D O C U M E N T 3 7 9 O C T O B E R 1 9 2 6 3 7 1 central personality and themselves as the first of his apostles. Arnold Schönberg is deified by all. I understand that. I in no way share your dislike of Arnold Schönberg.[5] I believe it is based on a lack of professional expertise. I urgently ad- vise you to read Arnold Schönberg’s “Theory of Harmony.”[6] I have not read it. According to the assertions of Schönberg’s disciples, it’s like a second Bible. Schönberg’s theory starts from the following assumptions: The harmony of the past is actually nothing that is specially privileged. It is also only a means to an end: be- cause it enables relating each ¢tonic² tone to the tonic, it effects a certain unification of the whole, “which can, however, also be achieved in other ways,” as Schönberg quickly adds and fortifies this assertion by a clever metaphor of a flying machine and gravity.[7] Arnold Schönberg thus writes pieces in which the twelve semitones are treated as completely equal. Yet he composes pieces of 8–10 measures.[8] It is depressing that Schönberg’s ideas have a terribly convincing effect on the impartial reader. If asked, I could actually not assert anything substantial against them. I hope that this only results from the fact that Schönberg writes in a truly virtuosic style and, furthermore, anticipates and refutes any and all objections of the reader. I hope that Schönberg starts from false premises. I hope so since the consequence of his theory is that his own works are beautiful, a gruesome and loathsome paradox. Arnold Schönberg cleverly dedicated his last and most terrible work to his small grandchild,[9] a subtle indication of the fact that the third generation will be the first to comprehend it. I thank you very much for your letter which you sent to me, so far as I remember, a few months ago, and for the Kerr column,[10] which you enclosed (a good and completely exemplary idea!). I believe both pleased me very much. I send you etc., your Teddy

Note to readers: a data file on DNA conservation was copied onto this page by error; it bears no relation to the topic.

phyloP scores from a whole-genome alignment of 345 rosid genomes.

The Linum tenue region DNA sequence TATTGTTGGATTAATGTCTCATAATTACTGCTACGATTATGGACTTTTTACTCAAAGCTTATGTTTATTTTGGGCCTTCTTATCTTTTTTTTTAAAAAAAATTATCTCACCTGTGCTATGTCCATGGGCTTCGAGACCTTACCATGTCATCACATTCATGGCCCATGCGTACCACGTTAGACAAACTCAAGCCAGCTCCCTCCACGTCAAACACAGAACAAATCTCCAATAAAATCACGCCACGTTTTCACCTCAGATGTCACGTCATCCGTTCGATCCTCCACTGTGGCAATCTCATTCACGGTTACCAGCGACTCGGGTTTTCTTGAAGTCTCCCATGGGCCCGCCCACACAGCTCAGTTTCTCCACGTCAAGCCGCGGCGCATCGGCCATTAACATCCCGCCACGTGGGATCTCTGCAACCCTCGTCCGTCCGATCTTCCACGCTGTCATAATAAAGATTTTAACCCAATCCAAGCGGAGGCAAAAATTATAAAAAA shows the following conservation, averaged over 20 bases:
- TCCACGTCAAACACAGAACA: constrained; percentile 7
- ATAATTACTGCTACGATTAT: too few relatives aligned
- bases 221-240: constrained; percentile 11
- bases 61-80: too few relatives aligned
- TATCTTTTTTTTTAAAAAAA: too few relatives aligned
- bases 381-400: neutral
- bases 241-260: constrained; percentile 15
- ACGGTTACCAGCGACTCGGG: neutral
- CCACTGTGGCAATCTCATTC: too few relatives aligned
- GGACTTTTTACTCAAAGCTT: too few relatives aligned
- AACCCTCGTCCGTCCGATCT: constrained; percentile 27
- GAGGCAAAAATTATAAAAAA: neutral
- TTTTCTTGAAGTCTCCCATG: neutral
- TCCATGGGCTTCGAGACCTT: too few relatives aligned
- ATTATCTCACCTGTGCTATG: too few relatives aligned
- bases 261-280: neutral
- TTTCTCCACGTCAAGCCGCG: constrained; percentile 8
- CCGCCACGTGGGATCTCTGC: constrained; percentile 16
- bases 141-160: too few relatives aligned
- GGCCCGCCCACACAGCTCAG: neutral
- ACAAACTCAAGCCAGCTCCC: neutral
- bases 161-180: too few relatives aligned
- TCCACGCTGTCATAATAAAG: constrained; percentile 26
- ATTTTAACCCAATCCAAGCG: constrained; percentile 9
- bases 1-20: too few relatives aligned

Previous Page Next Page